Please note: The Academy will be closed on Thanksgiving day.
Since November 2, 2000, the International Space Station (ISS) has been a home for astronauts from the United States, Canada, Europe, Japan, and Russia. This orbiting lab also houses many important space experiments, which is why SpaceX—a privately owned rocket company—was hired to deliver supplies to this fundamental sector of our space program.
“The investments made by the United States to stimulate the commercial space industry are paying off,” says Philip McAlister, director for Commercial Spaceflight Development at NASA Headquarters. “SpaceX achieved what until now was only possible by a few governments, and the company did it with relatively modest funding from the government.”
After SpaceX delayed the mission at the last second due to an abnormal pressure in one of the combustion chambers on May 19, the company quickly rescheduled the launch for May 22.
The Dragon cargo capsule launched successfully upon the Falcon 9 rocket, and late on May 23, Dragon flew within 1.5 miles of the International Space Station to test communication via strobe light. The spacecraft then moved 125 miles away from the space station to test its capabilities. It returned around 11:00 p.m. PDT on May 24 to demonstrate its maneuvering capability and begin the rendezvous.
The capture started at 6:56 a.m., when Dragon moved towards the 65-foot box called the “berthing box.” Don Pettit used a robot arm to grapple the capsule, then after bolting Dragon to Harmony (the “utility hub” of the ISS), the berthing process was completed at 9:02 a.m.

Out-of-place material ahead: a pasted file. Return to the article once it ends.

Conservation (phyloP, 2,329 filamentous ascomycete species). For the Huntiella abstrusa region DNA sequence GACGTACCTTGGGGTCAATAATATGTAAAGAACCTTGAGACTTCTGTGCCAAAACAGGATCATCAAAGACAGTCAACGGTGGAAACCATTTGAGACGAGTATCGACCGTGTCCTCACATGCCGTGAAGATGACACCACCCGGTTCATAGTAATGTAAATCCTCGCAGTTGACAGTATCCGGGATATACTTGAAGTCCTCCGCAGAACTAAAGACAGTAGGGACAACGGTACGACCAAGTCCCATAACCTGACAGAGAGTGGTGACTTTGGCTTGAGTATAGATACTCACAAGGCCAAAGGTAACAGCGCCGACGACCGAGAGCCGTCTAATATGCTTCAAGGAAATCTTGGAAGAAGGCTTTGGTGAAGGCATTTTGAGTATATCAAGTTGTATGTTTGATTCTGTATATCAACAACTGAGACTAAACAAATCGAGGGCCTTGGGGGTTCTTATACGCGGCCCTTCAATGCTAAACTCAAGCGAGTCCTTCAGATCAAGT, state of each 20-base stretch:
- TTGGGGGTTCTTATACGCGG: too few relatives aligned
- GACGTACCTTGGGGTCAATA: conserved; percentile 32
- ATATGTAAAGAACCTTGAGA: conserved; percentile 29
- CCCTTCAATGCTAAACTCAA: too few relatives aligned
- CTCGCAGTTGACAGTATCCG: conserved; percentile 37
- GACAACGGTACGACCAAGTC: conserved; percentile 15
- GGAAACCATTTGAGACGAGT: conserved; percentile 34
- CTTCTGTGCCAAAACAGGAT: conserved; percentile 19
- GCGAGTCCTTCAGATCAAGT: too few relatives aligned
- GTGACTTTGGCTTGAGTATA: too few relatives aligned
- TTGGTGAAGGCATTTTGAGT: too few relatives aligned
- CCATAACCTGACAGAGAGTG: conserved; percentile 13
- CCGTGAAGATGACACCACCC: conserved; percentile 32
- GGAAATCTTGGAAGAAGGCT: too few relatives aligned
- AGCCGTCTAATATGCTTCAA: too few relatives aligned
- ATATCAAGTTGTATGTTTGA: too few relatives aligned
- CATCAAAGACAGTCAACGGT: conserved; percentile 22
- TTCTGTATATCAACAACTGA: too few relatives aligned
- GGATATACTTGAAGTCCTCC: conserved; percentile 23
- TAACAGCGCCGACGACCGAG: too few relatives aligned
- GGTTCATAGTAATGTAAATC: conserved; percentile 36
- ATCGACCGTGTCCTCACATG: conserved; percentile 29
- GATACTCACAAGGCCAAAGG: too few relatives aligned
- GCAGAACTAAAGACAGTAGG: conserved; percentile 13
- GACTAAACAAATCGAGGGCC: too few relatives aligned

This accomplishment heralds a new era in commercial spaceflight, and it also demonstrates how well various teams can work together. The flight was nearly flawless, and the ISS team successfully handled the data they received to complete the mission.
“Today marks another critical step in the future of American spaceflight,” says NASA Administrator Charles Bolden. “Now that a U.S. company has proven its ability to resupply the space station, it opens a new frontier for commercial opportunities in space—and new job creation opportunities right here in the U.S. By handing off space station transportation to the private sector, NASA is freed up to carry out the really hard work of sending astronauts farther into the solar system than ever before. The Obama Administration has set us on an ambitious path forward and the NASA and SpaceX teams are proving they are up to the task.”
The mission hasn’t wrapped up just yet—Dragon is scheduled to depart from ISS on May 31, returning with the ISS’s unnecessary hardware and cargo.
The SpaceX mission’s success is paving the way for future private sector rockets.
A complete timeline of the mission can be found here.
Alyssa Keimach is an astronomy and astrophysics student at the University of Michigan and volunteers for the Morrison Planetarium.